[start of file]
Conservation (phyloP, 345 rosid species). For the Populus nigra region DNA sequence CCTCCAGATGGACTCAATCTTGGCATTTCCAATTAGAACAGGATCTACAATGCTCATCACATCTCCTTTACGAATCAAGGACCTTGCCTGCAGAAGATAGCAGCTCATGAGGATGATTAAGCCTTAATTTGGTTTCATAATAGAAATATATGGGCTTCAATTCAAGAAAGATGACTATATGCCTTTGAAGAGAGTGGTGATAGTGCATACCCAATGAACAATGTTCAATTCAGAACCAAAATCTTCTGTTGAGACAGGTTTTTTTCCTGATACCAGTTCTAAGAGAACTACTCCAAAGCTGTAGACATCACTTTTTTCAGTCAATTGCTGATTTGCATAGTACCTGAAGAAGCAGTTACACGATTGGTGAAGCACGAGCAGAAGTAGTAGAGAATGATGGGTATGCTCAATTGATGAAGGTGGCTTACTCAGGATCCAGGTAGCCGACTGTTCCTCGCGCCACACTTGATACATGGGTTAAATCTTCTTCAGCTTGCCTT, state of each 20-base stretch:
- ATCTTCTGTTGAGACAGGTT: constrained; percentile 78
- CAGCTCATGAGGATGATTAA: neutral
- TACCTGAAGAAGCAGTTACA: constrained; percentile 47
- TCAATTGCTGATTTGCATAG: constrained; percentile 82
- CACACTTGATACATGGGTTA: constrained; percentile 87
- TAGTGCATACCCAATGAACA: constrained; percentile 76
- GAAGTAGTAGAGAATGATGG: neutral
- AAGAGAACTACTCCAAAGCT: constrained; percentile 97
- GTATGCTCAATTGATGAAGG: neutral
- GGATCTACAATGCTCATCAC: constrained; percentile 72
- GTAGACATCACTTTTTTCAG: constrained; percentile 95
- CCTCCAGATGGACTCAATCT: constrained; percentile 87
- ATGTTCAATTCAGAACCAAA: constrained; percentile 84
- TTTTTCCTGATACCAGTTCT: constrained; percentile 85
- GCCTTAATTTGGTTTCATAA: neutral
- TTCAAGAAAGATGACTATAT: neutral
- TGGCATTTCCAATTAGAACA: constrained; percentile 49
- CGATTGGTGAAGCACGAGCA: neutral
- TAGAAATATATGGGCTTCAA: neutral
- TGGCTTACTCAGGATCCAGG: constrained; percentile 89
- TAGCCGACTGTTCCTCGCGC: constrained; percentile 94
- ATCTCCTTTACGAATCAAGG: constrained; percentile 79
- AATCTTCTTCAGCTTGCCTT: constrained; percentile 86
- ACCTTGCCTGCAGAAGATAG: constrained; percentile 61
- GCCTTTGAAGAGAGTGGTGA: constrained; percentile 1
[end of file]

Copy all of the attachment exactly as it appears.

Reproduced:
Conservation (phyloP, 345 rosid species). For the Populus nigra region DNA sequence CCTCCAGATGGACTCAATCTTGGCATTTCCAATTAGAACAGGATCTACAATGCTCATCACATCTCCTTTACGAATCAAGGACCTTGCCTGCAGAAGATAGCAGCTCATGAGGATGATTAAGCCTTAATTTGGTTTCATAATAGAAATATATGGGCTTCAATTCAAGAAAGATGACTATATGCCTTTGAAGAGAGTGGTGATAGTGCATACCCAATGAACAATGTTCAATTCAGAACCAAAATCTTCTGTTGAGACAGGTTTTTTTCCTGATACCAGTTCTAAGAGAACTACTCCAAAGCTGTAGACATCACTTTTTTCAGTCAATTGCTGATTTGCATAGTACCTGAAGAAGCAGTTACACGATTGGTGAAGCACGAGCAGAAGTAGTAGAGAATGATGGGTATGCTCAATTGATGAAGGTGGCTTACTCAGGATCCAGGTAGCCGACTGTTCCTCGCGCCACACTTGATACATGGGTTAAATCTTCTTCAGCTTGCCTT, state of each 20-base stretch:
- ATCTTCTGTTGAGACAGGTT: constrained; percentile 78
- CAGCTCATGAGGATGATTAA: neutral
- TACCTGAAGAAGCAGTTACA: constrained; percentile 47
- TCAATTGCTGATTTGCATAG: constrained; percentile 82
- CACACTTGATACATGGGTTA: constrained; percentile 87
- TAGTGCATACCCAATGAACA: constrained; percentile 76
- GAAGTAGTAGAGAATGATGG: neutral
- AAGAGAACTACTCCAAAGCT: constrained; percentile 97
- GTATGCTCAATTGATGAAGG: neutral
- GGATCTACAATGCTCATCAC: constrained; percentile 72
- GTAGACATCACTTTTTTCAG: constrained; percentile 95
- CCTCCAGATGGACTCAATCT: constrained; percentile 87
- ATGTTCAATTCAGAACCAAA: constrained; percentile 84
- TTTTTCCTGATACCAGTTCT: constrained; percentile 85
- GCCTTAATTTGGTTTCATAA: neutral
- TTCAAGAAAGATGACTATAT: neutral
- TGGCATTTCCAATTAGAACA: constrained; percentile 49
- CGATTGGTGAAGCACGAGCA: neutral
- TAGAAATATATGGGCTTCAA: neutral
- TGGCTTACTCAGGATCCAGG: constrained; percentile 89
- TAGCCGACTGTTCCTCGCGC: constrained; percentile 94
- ATCTCCTTTACGAATCAAGG: constrained; percentile 79
- AATCTTCTTCAGCTTGCCTT: constrained; percentile 86
- ACCTTGCCTGCAGAAGATAG: constrained; percentile 61
- GCCTTTGAAGAGAGTGGTGA: constrained; percentile 1